You can now get rid of annoying internet ad pops on your own and get paid

The new Brave web browser is trying to accomplish something distinctive with your boring old browser. Brave burst onto the scene towards the beginning of 2016, positioning itself as the most recent battleground in the war between ad producers and ad blockers. Brave is based on the guarantee of faster load times and better privacy protection by blocking web trackers and targeted ads. On the off chance that Brave users consent to replace those ads with anonymous ads from the Brave network, the user will be paid in bitcoin. Being paid to surf has been the fantasy of numerous web aficionados and Brave promises to make it real.

Brave is an invention of Brendan Eich, one of the fellow benefactors of Mozilla and the maker of the JavaScript dialect. The new browser blocks all the ugliness and absurdity of ads that slows your browsing speed and along these lines stops it from invading your privacy. To fund website owners and Brave users alike, the browser group sets clean ads back which just won't have the capacity to chafe the internet users.

Here’s how Brave browser works

• It can stop ad tracking and serve you anonymous replacement ads.
• It can load pages much faster by circumventing the bloat from adware.
• It looks to make a user community around the browser.
• It can totally eliminate ads in the event that you pay for the service, either with your favoured payment method or with payments you accumulate by running Brave in ad replacement mode.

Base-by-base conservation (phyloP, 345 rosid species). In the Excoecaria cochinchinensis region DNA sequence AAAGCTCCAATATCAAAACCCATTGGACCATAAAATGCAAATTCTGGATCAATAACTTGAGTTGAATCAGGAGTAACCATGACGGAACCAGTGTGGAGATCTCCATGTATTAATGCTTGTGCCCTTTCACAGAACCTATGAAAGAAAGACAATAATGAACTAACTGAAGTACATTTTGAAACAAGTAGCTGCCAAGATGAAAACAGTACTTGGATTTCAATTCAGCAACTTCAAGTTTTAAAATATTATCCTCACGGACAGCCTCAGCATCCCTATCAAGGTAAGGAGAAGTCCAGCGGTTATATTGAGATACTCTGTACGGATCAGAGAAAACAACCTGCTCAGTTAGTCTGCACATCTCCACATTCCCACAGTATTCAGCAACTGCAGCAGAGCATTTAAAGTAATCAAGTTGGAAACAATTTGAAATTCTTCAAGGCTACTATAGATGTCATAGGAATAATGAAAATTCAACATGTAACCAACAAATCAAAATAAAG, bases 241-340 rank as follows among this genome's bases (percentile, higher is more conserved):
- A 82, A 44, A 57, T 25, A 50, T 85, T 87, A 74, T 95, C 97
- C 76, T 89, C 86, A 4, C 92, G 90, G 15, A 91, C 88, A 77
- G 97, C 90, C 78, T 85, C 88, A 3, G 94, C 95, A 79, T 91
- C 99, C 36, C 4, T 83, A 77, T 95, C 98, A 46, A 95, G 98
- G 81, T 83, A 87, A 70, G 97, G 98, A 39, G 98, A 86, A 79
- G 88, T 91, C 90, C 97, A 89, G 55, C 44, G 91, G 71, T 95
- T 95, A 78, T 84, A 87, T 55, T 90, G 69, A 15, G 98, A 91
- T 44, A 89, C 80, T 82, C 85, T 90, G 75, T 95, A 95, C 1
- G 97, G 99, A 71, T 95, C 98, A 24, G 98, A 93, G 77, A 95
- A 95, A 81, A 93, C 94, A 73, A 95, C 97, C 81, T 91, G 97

• It could pay you to surf, but in bitcoin as a percentage of the Brave network's ad income and only if you sign up for a Brave wallet, with an email and phone number in your name.

At the point when there are sufficient users using the browser, the company will introduce two models: ad replacement and ad removal.

Ad Replacement Model

The philosophy behind the browser organizations generating revenues is through advertisements. Brave replaces these ads with its own clean ads inside its own private network. In-network advertisers still pay for impressions; however the websites procure 55 percent of the profit. The other 45 percent is part three ways and paid out in bitcoin. 15 percent goes to Brave, 1 5 percent to the undisclosed ad-matching company Brave uses and 15 percent share to the users.

Ad removal Model

In all out ad removal mode, the user pays a fee to Brave to retain their privacy. You can pay for this service out of your own pocket by using a credit card or you can pay that fee with the bitcoin earned by using the ad replacement mode.

Wait, there is a catch

It’s unclear how many people will adopt micropayments; however it appears the company is willing to experiment.

Brave's ad plan, in the interim, has been questionable. In April, over twelve noteworthy U.S. news associations sent a letter to the startup, claiming what it was doing was illegal. This group included the Gannett Co., the New York Times and Dow Jones, which possesses The Wall Street Journal. Since then, Eich claims Brave has been in talks with top New York publishers about the program, and would like to launch a trail of Brave ads in the not so distant future to demonstrate its concept.
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